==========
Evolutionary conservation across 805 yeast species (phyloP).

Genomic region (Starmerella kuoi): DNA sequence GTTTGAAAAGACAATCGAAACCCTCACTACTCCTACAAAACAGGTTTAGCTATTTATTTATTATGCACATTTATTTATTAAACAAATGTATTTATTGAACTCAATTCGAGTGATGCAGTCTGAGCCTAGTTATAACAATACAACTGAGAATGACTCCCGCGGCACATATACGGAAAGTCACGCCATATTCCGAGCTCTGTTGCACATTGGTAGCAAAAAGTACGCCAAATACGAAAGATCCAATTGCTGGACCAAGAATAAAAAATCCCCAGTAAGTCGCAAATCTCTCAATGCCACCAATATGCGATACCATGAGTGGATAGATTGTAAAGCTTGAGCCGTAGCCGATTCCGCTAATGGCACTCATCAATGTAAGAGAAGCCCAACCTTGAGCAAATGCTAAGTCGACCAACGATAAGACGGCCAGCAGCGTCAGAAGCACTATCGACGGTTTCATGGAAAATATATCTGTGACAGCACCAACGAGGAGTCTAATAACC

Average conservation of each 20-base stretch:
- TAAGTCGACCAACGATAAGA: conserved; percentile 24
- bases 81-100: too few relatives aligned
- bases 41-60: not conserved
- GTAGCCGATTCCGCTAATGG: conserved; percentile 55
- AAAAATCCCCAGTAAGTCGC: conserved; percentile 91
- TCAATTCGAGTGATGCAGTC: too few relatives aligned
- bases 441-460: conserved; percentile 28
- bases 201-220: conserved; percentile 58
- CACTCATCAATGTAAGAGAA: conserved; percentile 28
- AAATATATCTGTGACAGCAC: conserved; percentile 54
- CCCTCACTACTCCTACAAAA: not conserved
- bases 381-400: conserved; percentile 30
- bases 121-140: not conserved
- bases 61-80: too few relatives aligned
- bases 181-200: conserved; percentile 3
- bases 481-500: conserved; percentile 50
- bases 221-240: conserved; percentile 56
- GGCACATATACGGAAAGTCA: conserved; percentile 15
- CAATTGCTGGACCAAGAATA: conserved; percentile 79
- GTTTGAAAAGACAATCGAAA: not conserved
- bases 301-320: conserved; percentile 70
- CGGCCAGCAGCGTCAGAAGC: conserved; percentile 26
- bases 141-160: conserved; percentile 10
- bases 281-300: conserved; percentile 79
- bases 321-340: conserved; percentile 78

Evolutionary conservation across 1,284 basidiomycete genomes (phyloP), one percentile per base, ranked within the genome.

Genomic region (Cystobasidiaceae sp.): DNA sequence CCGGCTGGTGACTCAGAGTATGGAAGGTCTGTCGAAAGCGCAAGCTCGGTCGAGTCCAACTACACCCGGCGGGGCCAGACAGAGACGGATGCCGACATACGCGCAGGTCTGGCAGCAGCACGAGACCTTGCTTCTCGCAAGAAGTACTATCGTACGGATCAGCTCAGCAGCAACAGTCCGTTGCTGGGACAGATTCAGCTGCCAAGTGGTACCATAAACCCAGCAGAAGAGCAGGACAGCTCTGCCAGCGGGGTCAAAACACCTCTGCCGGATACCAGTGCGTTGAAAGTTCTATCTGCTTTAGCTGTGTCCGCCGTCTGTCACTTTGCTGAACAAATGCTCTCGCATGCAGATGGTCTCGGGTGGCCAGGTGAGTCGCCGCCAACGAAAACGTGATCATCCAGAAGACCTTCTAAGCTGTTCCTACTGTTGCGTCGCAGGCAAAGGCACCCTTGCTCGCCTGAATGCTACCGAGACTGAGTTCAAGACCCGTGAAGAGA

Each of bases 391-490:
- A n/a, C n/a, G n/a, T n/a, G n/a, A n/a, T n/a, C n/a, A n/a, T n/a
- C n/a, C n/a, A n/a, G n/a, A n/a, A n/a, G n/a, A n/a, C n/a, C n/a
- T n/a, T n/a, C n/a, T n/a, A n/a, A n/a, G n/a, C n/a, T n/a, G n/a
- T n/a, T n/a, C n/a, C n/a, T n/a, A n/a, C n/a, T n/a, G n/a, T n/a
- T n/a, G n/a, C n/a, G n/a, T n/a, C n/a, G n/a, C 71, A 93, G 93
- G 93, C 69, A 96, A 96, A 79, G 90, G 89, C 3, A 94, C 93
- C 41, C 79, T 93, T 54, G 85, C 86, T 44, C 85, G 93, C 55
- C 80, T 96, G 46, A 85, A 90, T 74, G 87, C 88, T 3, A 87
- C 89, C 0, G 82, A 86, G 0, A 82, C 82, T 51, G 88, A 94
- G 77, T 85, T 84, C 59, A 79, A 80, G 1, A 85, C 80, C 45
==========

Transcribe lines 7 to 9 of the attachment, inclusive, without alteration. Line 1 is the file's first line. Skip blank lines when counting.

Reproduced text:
- GTAGCCGATTCCGCTAATGG: conserved; percentile 55
- AAAAATCCCCAGTAAGTCGC: conserved; percentile 91
- TCAATTCGAGTGATGCAGTC: too few relatives aligned